Ruminations on an addiction

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ad·dic·tion –noun

the state of being enslaved to a habit or practice or to something that is psychologically or physically habit-forming, as narcotics, to such an extent that its cessation causes severe trauma.  ( Unabridged, Based on the Random House Dictionary, © Random House, Inc. 2011.)

Let’s see how that applies to a certain activity: cycling. Continue reading “Ruminations on an addiction”

Being safe outdoors

Good idea, not always possible. For active people on two wheels or four, on snow or water, hiking, hunting or whatever — something or somebody can whack you. I have been lucky in around a quarter-million miles on a motorcycle and now closing in on 1000 miles on a bicycle (plus skiing, hiking, kayaking) — often alone — to not have been hurt along the way.

My friend John Chalmers was wearing a RoadID  the other day when we rode together — an item about which I had thought before — and that spurred me to get one. Not expensive and it makes medical and contact info immediately available to first responders. I plan to wear mine 24/7 as soon as it comes in the mail. If you are active, think about it. Click the logo for more info.

What do ya want me to do? Die of old age?

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— Hub, Robert Duvall‘s character in Secondhand Lions.  And thus on New Year’s Eve, 2010, a tale begins, not in a galaxy far, far away, but on a mountain top near you.  Well, actually on a bunch of mountain tops.  My cycling buddy (and high school classmate from eons ago), Don Bynum, and I had talked of several possible “geezer rides of epic proportion” — let that idea soak in and make of it as you will. Continue reading “What do ya want me to do? Die of old age?”

Using SportTracks program for exercise analysis

SportTracks by Zonefive software is a very interesting program. I use it with my Garmin Forerunner 305 (FR) sport watch and my Garmin Oregon 400t handheld GPS (as a backup). The FR comes with a nice program for downloading exercise/training logs (Garmin Training Center) but SportTracks (ST) is far more detailed and flexible. Does it help you in your exercise regimen? I think so. Whether you are exercising to lose weight, to just tone up a bit, or to get ready to run competitive races it gives you useful data. Continue reading “Using SportTracks program for exercise analysis”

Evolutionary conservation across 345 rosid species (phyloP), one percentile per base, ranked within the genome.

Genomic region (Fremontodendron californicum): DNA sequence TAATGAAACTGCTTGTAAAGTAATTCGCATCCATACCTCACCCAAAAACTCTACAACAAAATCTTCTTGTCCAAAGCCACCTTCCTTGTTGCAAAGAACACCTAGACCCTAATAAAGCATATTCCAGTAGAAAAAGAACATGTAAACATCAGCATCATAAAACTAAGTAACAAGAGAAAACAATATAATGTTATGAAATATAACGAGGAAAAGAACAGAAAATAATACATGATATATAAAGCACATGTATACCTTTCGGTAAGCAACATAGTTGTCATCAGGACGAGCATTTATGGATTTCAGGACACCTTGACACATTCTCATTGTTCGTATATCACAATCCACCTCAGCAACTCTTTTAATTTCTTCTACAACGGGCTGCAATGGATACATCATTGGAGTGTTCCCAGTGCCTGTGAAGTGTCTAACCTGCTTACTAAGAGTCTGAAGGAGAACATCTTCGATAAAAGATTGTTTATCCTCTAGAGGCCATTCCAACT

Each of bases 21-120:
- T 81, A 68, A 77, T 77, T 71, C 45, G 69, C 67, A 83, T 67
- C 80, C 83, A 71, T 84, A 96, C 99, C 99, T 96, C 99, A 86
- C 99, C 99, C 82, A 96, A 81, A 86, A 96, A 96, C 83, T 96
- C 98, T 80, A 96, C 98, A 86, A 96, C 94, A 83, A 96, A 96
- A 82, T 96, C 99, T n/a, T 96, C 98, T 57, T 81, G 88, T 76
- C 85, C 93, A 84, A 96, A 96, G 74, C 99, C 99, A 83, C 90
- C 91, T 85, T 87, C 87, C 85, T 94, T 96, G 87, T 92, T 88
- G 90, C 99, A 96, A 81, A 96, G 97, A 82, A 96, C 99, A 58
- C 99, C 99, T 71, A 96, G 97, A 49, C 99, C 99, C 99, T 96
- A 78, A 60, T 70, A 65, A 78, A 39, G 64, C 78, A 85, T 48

My 100 mile run

At last! The Couch-to-5k program was the beginning. I got off the couch and completed the 9-week program at which point I could run the 3 miles.  Wanting additional guidance and inspiration, I designed an additional running schedule for 16 weeks of training using the Runner’s World Smart Coach. But that was too slow and I happened to be reading Born to Run(1) which is about ultrarunners who run 100+ mile races, which I found to be quite inspirational (while clearly demonstrating the ability of the human to run like that); therefore, being convinced that I could run like that, I set out to do so.

After all, I had basically taught myself to ride enduro bikes and later to snow ski by visualizing and mentally rehearsing the activity. So after reading Born to Run and visualizing every step, I knew I was ready. So away I went.

Well, visualizing worked for four miles and that was fine because I had to be in court by 8:30  🙂

But I did the four miles at the same pace that last Friday I had done three miles (11:45 min./mile) and only had to pause to walk very briefly three times. Total of 6.04 miles with the warmup and return home later, with 789 calories burned. Fastest pace was 10 min/mile and the heartrate was avg/max of 145/170 for the 3-mile segment.

(1) Christopher McDougall, Born to Run: A Hidden Tribe, Superathletes, and the Greatest Race the World Has Never Seen (Knopf, 2009. ISBN 0307266303)

Let’s all go run barefoot

While reading “Born to run …” I am mindful that the author, McDougall, is also a leading proponent of barefoot running, which the Tarahumara do quite successfully. When I started running again with my Couch-to-5k program everyone chimed in with “be sure you get a good (read: expensive) running shoe.” As I am prone to do I then researched shoes a lot, talking to several runners whom I respected, and found a shoe that did just what I thought I required: good cushioning. The following statement in “Born to run …” places that notion in grave doubt: